Dentists may use different medications to soothe a person during their visit. These medications include:
Dentists may also prescribe anxiety medications such as Xanax or Valium for you to take before a dental procedure.
Various behaviors and relaxation methods can help you overcome dental fear and anxiety. Some treatments involve working with a professional, while others can be done at home or in the dentist’s office.
Common techniques include:
This treatment approach involves calmly explaining dental procedures as the dentist performs them.
The dentist will explain what they're doing in a soothing manner to help people relax in the dental chair. After the procedure, the dentist may use positive reinforcement to encourage a person and help boost their confidence.
People can often help themselves overcome their fears by researching before choosing a general dentist.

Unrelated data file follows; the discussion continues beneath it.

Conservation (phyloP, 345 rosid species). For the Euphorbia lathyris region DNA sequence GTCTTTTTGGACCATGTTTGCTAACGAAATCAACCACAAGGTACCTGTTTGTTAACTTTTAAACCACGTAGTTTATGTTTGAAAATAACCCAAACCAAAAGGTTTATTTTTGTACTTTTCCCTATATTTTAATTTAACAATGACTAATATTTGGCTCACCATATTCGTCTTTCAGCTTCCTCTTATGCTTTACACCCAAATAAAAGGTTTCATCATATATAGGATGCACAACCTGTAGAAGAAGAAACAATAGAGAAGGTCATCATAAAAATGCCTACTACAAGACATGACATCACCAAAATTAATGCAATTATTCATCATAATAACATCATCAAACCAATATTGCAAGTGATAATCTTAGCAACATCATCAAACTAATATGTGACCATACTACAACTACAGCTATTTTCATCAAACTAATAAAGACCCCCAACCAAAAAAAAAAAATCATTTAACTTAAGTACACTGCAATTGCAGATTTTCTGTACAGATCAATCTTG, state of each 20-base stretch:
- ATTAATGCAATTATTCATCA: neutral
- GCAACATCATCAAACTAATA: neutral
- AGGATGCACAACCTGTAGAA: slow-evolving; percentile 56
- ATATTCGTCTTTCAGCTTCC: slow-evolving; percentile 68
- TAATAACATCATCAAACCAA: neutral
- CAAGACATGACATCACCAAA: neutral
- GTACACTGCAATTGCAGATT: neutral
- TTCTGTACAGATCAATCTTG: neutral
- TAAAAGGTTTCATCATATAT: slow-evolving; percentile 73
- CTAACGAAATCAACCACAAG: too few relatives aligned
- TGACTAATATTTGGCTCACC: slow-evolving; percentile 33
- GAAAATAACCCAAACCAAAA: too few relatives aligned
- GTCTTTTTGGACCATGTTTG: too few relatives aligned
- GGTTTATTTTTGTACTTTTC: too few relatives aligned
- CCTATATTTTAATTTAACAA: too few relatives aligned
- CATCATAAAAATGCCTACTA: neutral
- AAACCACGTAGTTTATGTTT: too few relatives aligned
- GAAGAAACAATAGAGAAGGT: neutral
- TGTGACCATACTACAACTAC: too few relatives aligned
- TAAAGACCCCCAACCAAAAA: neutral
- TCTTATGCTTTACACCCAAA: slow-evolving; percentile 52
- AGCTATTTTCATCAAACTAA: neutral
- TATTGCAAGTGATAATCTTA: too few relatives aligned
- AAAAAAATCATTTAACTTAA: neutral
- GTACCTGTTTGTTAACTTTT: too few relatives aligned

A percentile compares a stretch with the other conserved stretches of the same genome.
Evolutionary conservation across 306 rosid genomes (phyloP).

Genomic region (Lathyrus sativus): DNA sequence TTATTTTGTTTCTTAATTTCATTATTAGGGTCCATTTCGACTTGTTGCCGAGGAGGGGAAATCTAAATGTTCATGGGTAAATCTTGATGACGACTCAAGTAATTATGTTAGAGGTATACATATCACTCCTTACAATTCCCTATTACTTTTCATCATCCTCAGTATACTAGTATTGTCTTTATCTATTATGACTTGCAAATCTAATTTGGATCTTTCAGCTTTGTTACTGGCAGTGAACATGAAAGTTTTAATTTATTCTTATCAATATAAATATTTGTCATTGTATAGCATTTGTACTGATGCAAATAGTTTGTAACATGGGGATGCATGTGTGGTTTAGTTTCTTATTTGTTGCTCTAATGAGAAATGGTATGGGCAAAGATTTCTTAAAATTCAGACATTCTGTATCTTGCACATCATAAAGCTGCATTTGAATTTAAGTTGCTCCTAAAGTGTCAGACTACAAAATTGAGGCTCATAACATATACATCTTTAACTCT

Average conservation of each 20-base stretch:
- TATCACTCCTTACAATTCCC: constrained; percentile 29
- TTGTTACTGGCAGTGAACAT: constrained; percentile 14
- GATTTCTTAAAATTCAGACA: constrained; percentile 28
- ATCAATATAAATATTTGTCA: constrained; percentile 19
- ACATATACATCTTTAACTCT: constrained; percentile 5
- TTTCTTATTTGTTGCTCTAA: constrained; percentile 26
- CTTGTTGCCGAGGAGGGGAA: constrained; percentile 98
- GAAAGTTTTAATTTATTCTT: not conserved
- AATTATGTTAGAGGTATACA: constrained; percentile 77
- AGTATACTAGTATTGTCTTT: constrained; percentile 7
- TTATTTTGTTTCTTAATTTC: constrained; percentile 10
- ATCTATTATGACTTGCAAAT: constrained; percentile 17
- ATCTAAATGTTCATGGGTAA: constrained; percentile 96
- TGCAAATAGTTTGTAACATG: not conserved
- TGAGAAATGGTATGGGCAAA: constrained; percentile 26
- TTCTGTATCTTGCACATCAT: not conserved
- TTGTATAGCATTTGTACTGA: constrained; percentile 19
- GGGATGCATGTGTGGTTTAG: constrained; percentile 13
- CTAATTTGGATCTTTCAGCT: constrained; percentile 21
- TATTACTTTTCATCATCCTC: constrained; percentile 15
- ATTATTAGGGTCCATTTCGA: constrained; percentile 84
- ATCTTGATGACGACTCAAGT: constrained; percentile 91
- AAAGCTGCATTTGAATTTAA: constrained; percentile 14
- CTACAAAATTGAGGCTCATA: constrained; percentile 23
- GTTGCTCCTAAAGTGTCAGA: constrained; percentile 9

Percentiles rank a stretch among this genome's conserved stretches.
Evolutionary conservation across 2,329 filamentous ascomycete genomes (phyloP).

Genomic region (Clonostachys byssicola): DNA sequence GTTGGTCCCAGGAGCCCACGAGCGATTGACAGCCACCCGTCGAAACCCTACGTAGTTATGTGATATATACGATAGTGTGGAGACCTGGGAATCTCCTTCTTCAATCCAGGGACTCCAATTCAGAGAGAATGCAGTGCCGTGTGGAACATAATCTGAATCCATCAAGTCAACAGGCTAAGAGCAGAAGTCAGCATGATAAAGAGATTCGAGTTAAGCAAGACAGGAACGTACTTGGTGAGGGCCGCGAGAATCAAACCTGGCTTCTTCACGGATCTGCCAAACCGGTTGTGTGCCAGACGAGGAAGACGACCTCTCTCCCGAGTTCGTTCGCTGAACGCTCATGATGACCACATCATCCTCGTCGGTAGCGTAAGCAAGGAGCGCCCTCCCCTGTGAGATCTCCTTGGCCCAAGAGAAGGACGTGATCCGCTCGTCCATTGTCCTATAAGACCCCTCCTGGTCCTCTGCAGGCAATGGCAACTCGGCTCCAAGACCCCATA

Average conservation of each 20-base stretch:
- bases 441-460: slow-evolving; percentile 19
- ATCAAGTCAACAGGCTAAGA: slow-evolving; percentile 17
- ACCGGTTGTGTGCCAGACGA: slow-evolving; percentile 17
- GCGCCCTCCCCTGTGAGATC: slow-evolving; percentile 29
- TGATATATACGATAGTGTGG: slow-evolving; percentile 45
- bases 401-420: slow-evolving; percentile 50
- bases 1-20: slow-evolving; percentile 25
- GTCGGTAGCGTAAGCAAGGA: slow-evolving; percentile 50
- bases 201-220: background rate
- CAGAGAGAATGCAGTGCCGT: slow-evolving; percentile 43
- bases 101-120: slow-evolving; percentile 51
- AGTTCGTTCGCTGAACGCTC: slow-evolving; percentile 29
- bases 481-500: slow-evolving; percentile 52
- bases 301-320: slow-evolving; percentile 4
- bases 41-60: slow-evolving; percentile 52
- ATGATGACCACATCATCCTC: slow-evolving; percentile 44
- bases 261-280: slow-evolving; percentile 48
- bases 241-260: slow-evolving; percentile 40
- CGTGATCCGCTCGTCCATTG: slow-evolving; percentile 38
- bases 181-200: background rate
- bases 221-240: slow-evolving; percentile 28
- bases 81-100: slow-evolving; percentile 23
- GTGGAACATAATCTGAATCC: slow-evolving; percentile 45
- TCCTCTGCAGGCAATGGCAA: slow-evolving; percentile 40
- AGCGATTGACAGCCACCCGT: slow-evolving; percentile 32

If a person believes they can trust their dentist, they’re likely to feel less afraid. They may even request to meet with the dentist before a procedure to ensure they feel comfortable.
A dentist can prescribe various medications to treat a patient’s anxiety. This is known as sedation dentistry.
They may give the patient a mild sedative like laughing gas and local or general anesthesia. Medications like Valium and Xanax may also be used.
Xanax may help with dental anxiety in patients. However, it’s just one of the ways that dentists can help treat dentophobia.
Developing poor dental hygiene is the biggest concern with avoiding a dental appointment due to anxiety. Dental visits are necessary — even for anxious patients — to keep health problems at bay.
While negative experiences in the dentist’s chair can take a toll on someone’s mental health, forgoing dental checkups can also take a toll on physical health.
Avoiding treatment for too long can lead to painful cavities, a root canal, gum disease, and even oral cancer. Talk to the team at your dental practice about ways to help overcome dental anxiety to ensure you receive proper care.